Jesus, like a servant, put on a towel to show the reason why he had come. Christ wanted his followers to know the importance of putting others above yourself. Likewise we are to do the same.

Washing Feet

There are two ways to practice the activity. One, only the parents wash feet. Two, if the children are old enough and mature, then they can wash each other’s feet. I highly recommend the first in most cases, unless you are confident in the ability of your children.

Purpose

The act of washing other people’s feet is an act of humility. There is nothing mystical about washing another’s feet, but it is a picture that can easily be stuck in the minds of those who participate. Hopefully, it will be a good picture that will forever be with them. Ultimately, there is a two-fold message (purpose) to be learned from this act: One, an example of humility for the children, and two, actual humility for the one washing. It is a lesson that speaks to the whole group.

Items needed:

Bucket
Wash cloth or sponge
Towel

Directions

Again, this is not a playful time; the design is to be reflective. Have the children, if possible, in chairs. It will be easier to wash if their feet are easily accessible. Remind your family why this is happening. Start washing the feet of those in your family and say to them while you dry their feet, “Jesus taught us to love one another by being a servant; ‘Now that you know these things, you will be blessed if you do them’” (Matt. 13:17). [Of course, it does not have to be this statement verbatim]. Another method is to wash one person’s feet, then they wash the next person’s feet, and so on…

Concluding Questions

What has Jesus taught us in today’s activity?
Why should we follow what Jesus did?
Why do you think Jesus came to serve?
Is it better to have wealth, power, and position, or to be a servant? Why?

Gospel Connection

Why do you think that Jesus said that he came to “give his life as a ransom for many”? What do you think that means?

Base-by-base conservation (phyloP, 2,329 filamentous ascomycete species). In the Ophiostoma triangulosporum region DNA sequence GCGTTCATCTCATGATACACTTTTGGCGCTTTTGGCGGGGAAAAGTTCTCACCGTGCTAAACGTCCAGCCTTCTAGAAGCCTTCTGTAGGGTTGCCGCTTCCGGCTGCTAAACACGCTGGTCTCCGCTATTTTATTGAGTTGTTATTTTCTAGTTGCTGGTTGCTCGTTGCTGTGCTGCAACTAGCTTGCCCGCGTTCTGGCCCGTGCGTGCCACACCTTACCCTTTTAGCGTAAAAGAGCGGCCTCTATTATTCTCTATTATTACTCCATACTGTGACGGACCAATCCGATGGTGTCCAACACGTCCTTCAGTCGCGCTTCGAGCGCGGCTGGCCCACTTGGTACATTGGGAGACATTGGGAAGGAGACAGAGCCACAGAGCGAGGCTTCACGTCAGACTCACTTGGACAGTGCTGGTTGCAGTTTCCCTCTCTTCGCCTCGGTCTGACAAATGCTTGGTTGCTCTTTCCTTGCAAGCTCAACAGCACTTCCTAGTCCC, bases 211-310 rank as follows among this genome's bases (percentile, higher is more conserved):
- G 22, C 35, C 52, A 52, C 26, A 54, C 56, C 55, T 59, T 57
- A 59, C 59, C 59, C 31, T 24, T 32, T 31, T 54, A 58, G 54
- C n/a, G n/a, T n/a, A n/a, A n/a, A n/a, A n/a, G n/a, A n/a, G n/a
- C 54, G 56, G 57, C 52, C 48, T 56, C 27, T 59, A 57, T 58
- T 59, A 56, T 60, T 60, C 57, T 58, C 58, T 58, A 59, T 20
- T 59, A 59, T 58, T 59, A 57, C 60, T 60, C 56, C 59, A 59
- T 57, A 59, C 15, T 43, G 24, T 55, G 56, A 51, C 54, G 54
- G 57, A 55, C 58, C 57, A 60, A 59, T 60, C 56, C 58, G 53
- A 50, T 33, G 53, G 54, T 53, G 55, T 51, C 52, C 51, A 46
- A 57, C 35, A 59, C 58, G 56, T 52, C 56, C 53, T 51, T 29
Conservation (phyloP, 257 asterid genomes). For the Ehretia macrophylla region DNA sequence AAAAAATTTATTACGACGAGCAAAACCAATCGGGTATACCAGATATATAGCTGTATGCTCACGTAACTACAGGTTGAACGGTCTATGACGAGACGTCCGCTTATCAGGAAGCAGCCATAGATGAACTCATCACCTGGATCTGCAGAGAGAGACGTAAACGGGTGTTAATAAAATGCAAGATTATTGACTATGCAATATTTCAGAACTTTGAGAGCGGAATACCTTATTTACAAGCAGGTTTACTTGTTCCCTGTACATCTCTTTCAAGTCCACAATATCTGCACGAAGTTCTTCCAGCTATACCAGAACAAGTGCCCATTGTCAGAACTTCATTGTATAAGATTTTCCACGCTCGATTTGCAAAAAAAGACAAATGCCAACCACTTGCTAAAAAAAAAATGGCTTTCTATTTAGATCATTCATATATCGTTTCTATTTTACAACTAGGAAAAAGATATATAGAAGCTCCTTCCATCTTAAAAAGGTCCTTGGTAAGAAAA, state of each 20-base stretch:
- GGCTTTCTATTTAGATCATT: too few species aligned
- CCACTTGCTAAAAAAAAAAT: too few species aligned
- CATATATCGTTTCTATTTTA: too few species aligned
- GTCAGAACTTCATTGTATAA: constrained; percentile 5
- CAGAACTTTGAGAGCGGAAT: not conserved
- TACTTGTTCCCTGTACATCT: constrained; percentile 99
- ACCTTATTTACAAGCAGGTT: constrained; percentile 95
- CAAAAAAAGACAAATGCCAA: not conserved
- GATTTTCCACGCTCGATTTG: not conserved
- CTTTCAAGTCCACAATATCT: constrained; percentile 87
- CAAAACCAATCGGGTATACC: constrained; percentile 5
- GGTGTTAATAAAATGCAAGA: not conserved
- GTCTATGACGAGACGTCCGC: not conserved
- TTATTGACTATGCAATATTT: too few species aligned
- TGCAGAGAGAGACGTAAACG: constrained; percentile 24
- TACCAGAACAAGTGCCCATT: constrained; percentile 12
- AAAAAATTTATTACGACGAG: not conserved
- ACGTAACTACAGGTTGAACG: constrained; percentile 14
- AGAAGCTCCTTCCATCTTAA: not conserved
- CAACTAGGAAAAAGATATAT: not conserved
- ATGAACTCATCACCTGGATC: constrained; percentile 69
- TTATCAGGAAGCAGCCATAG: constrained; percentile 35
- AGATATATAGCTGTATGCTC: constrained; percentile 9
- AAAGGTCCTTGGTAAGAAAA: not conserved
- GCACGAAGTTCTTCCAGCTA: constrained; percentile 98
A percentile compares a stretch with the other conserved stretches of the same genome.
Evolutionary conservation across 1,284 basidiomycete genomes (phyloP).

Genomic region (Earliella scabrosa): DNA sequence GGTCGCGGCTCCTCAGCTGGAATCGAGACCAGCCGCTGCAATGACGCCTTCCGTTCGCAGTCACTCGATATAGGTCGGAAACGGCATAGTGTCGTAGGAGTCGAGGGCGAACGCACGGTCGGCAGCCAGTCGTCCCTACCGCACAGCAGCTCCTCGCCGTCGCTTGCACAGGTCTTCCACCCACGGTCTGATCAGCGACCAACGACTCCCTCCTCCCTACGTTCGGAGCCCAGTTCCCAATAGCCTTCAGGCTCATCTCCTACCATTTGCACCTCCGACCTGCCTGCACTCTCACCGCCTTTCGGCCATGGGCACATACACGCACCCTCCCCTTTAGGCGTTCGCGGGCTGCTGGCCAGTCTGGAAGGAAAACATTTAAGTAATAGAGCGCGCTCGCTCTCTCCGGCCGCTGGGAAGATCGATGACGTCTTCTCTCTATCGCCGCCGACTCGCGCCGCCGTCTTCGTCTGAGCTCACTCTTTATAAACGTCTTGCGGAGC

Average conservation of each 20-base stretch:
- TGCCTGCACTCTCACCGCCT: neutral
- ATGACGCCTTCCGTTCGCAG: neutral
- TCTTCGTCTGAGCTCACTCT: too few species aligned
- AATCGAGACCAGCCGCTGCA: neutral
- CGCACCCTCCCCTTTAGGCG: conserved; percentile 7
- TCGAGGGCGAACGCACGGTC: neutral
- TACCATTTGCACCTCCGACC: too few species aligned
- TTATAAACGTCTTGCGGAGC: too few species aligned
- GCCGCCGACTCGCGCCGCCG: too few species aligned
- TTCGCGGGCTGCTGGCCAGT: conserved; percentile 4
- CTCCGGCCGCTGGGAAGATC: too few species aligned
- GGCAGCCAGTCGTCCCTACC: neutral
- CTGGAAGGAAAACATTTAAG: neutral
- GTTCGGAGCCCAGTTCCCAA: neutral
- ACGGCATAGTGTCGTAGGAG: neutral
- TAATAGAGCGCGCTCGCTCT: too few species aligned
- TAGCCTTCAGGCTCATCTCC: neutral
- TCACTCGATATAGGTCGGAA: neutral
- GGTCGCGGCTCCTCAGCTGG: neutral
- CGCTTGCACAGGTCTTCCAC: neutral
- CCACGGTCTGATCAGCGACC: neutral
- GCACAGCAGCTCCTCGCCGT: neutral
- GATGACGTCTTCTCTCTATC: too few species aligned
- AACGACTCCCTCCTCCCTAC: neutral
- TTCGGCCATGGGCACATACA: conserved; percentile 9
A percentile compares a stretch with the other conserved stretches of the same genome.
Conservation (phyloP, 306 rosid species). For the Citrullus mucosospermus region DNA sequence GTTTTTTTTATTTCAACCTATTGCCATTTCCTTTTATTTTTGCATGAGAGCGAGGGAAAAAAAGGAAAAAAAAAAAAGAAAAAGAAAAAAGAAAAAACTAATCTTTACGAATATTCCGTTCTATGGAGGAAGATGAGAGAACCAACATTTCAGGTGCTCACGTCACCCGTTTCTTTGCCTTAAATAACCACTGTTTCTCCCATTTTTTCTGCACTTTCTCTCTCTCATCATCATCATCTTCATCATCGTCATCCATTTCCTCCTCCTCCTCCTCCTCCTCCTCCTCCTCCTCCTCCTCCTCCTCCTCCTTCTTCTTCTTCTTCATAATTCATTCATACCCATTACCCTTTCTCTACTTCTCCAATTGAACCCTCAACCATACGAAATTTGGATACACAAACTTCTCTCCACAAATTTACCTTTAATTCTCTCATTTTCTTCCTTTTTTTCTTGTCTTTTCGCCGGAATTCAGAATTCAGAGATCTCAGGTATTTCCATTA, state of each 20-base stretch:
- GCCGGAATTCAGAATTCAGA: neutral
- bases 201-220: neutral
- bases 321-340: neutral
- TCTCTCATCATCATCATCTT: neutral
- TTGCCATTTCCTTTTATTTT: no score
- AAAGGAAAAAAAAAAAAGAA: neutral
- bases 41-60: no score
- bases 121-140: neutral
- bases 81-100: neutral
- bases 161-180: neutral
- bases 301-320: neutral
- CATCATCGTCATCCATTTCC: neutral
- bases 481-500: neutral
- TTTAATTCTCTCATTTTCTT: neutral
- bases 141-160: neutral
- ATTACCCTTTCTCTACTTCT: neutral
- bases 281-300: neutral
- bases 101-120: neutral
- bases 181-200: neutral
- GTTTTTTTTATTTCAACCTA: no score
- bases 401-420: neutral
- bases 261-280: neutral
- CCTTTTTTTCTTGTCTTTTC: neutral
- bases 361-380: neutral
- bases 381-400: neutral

Jesus came to give his life as a sacrifice to save others: us. Jesus set an example for us to follow; he showed us to be a servant for others. He also came that we may have eternal life. We must believe his message and believe God who sent Jesus.

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Family Discussion Resources

Welcome Peace – Palm Sunday Family Discussion

To celebrate Palm Sunday read through these thoughts below and then discuss the questions at the end with your Children.

Cat Stevens recorded these very famous words in 1971:

I’ve been happy lately
Thinking about the good things to come
And I believe it could be
Something good has begun
Oh, I’ve been smiling lately
Dreaming about the world as one
And I believe it could be
Someday it’s going to come
‘Cause out on the edge of darkness
There rides a peace train
Peace train take this country
Come take me home again

This song, “Peace Train” has become one of the most famous so-called “peace songs” in American music history. Stevens obviously wrote this song in the context of the Vietnam conflict in the early 1970s. But it has subsequently been used in many other contexts. The film Remember the Titans used this song as a call for peace amidst the turbulent racial conflicts that transpired during school desegregation in America. The song was sung during the 2006 Nobel Peace Prize presentation, by Cat Stevens himself. The song has also been recorded by other artists, including the American ROCK band, 10,000 Maniacs and COUNTRY singer, Dolly Parton.

Why do you believe a song like this has endured for more than two generations in America? And why have so many others like it endured? Calls for peace resonate with us, don’t they? Perhaps that is because our world seen so little peace. Since that dreadful day in the Garden of Eden, our world has been without, yet searching for, peace.

So, cries for peace are nothing new, really…

There were at least a couple of times, however, when those cries became louder…more pronounced. As God entered this world as an infant child in the shadow of a Bethlehem Inn, angels sang this song for all the world to hear:

Glory to God in the highest,
And on earth peace to men,
On whom His favor rests. (Luke 9:14)

You see those angels had been watching for some time. They recognized then what you’ve recognized in your time here. Earth is a place without peace! Their beautiful peace song that evening had to compete with a lot of other noise. Some Jews were anticipating a great war with Rome! Herod was hatching a plan to send his troops from door to door in the Jewish ghettos, killing all the baby boys. There was a lot of noise that night! But still they sang for peace!

And Peace did arrive that evening.

But He was hardly recognized. As He was born, the “No Vacancy” sign still shined brightly in the Bethlehem Inn parking lot. And aside from a few shepherds, this “king” of peace entered the world without much fanfare.

The second time the cries for peace became more pronounced that infant had grown to be an adult. Here is how it happened:

The next day the great crowd that had come to the festival heard that Jesus was coming to Jerusalem. So they took branches of palm trees and went out to meet him, shouting,

“Hosanna! Blessed is the one who comes in the name of the Lord—the King of Israel!”

Jesus found a young donkey and sat on it; as it is written: